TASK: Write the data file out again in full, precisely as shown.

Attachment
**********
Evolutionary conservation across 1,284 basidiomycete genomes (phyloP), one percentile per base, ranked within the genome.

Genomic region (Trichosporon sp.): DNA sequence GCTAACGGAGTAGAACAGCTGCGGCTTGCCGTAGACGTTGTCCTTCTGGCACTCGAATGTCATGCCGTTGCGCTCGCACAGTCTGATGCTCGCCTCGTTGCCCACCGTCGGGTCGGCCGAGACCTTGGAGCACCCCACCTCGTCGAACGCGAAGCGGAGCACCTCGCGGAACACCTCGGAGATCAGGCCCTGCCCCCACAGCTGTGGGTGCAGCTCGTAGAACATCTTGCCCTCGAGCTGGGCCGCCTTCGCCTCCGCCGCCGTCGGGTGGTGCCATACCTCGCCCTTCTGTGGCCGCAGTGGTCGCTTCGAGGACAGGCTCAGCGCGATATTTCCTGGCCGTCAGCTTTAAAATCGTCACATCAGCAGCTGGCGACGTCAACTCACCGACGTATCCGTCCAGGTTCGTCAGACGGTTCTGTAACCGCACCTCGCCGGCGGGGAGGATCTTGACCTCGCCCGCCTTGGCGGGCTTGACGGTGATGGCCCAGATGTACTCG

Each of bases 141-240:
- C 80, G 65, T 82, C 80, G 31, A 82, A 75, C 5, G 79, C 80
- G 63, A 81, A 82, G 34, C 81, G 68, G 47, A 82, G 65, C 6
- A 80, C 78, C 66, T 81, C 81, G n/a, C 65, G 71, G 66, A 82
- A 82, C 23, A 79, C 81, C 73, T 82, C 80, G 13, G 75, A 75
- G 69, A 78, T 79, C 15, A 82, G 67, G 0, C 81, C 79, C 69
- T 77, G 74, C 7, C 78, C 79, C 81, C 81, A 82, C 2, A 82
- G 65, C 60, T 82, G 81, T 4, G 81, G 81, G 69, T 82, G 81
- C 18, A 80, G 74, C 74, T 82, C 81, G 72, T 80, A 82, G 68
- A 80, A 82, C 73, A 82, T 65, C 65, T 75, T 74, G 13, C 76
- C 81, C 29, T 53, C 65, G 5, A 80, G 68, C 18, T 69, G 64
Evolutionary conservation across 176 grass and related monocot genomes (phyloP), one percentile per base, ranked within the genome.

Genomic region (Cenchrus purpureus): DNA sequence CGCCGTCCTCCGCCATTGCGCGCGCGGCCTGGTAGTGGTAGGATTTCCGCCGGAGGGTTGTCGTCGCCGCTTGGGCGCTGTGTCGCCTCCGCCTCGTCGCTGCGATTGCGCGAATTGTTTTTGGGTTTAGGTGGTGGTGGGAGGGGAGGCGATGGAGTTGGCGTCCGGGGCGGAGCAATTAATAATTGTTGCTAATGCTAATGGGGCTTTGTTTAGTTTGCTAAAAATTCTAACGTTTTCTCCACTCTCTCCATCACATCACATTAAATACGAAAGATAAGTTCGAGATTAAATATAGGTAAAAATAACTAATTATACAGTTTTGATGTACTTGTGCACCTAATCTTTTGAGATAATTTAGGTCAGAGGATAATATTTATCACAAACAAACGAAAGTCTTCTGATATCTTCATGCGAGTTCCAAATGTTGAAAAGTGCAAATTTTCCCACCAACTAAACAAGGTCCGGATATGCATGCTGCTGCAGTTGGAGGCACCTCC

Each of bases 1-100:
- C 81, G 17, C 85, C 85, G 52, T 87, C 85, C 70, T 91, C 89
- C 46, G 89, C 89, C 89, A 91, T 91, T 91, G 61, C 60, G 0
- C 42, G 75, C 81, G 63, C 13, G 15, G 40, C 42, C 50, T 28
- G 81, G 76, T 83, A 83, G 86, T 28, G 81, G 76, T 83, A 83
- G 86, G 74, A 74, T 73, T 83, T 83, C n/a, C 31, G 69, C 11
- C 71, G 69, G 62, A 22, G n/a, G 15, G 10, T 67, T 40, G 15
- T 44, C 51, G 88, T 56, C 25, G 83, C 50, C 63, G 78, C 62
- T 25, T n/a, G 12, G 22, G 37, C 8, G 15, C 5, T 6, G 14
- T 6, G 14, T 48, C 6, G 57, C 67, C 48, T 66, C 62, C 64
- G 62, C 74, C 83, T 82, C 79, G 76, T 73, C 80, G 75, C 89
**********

Evolutionary conservation across 1,284 basidiomycete genomes (phyloP), one percentile per base, ranked within the genome.

Genomic region (Trichosporon sp.): DNA sequence GCTAACGGAGTAGAACAGCTGCGGCTTGCCGTAGACGTTGTCCTTCTGGCACTCGAATGTCATGCCGTTGCGCTCGCACAGTCTGATGCTCGCCTCGTTGCCCACCGTCGGGTCGGCCGAGACCTTGGAGCACCCCACCTCGTCGAACGCGAAGCGGAGCACCTCGCGGAACACCTCGGAGATCAGGCCCTGCCCCCACAGCTGTGGGTGCAGCTCGTAGAACATCTTGCCCTCGAGCTGGGCCGCCTTCGCCTCCGCCGCCGTCGGGTGGTGCCATACCTCGCCCTTCTGTGGCCGCAGTGGTCGCTTCGAGGACAGGCTCAGCGCGATATTTCCTGGCCGTCAGCTTTAAAATCGTCACATCAGCAGCTGGCGACGTCAACTCACCGACGTATCCGTCCAGGTTCGTCAGACGGTTCTGTAACCGCACCTCGCCGGCGGGGAGGATCTTGACCTCGCCCGCCTTGGCGGGCTTGACGGTGATGGCCCAGATGTACTCG

Each of bases 141-240:
- C 80, G 65, T 82, C 80, G 31, A 82, A 75, C 5, G 79, C 80
- G 63, A 81, A 82, G 34, C 81, G 68, G 47, A 82, G 65, C 6
- A 80, C 78, C 66, T 81, C 81, G n/a, C 65, G 71, G 66, A 82
- A 82, C 23, A 79, C 81, C 73, T 82, C 80, G 13, G 75, A 75
- G 69, A 78, T 79, C 15, A 82, G 67, G 0, C 81, C 79, C 69
- T 77, G 74, C 7, C 78, C 79, C 81, C 81, A 82, C 2, A 82
- G 65, C 60, T 82, G 81, T 4, G 81, G 81, G 69, T 82, G 81
- C 18, A 80, G 74, C 74, T 82, C 81, G 72, T 80, A 82, G 68
- A 80, A 82, C 73, A 82, T 65, C 65, T 75, T 74, G 13, C 76
- C 81, C 29, T 53, C 65, G 5, A 80, G 68, C 18, T 69, G 64
Evolutionary conservation across 176 grass and related monocot genomes (phyloP), one percentile per base, ranked within the genome.

Genomic region (Cenchrus purpureus): DNA sequence CGCCGTCCTCCGCCATTGCGCGCGCGGCCTGGTAGTGGTAGGATTTCCGCCGGAGGGTTGTCGTCGCCGCTTGGGCGCTGTGTCGCCTCCGCCTCGTCGCTGCGATTGCGCGAATTGTTTTTGGGTTTAGGTGGTGGTGGGAGGGGAGGCGATGGAGTTGGCGTCCGGGGCGGAGCAATTAATAATTGTTGCTAATGCTAATGGGGCTTTGTTTAGTTTGCTAAAAATTCTAACGTTTTCTCCACTCTCTCCATCACATCACATTAAATACGAAAGATAAGTTCGAGATTAAATATAGGTAAAAATAACTAATTATACAGTTTTGATGTACTTGTGCACCTAATCTTTTGAGATAATTTAGGTCAGAGGATAATATTTATCACAAACAAACGAAAGTCTTCTGATATCTTCATGCGAGTTCCAAATGTTGAAAAGTGCAAATTTTCCCACCAACTAAACAAGGTCCGGATATGCATGCTGCTGCAGTTGGAGGCACCTCC

Each of bases 1-100:
- C 81, G 17, C 85, C 85, G 52, T 87, C 85, C 70, T 91, C 89
- C 46, G 89, C 89, C 89, A 91, T 91, T 91, G 61, C 60, G 0
- C 42, G 75, C 81, G 63, C 13, G 15, G 40, C 42, C 50, T 28
- G 81, G 76, T 83, A 83, G 86, T 28, G 81, G 76, T 83, A 83
- G 86, G 74, A 74, T 73, T 83, T 83, C n/a, C 31, G 69, C 11
- C 71, G 69, G 62, A 22, G n/a, G 15, G 10, T 67, T 40, G 15
- T 44, C 51, G 88, T 56, C 25, G 83, C 50, C 63, G 78, C 62
- T 25, T n/a, G 12, G 22, G 37, C 8, G 15, C 5, T 6, G 14
- T 6, G 14, T 48, C 6, G 57, C 67, C 48, T 66, C 62, C 64
- G 62, C 74, C 83, T 82, C 79, G 76, T 73, C 80, G 75, C 89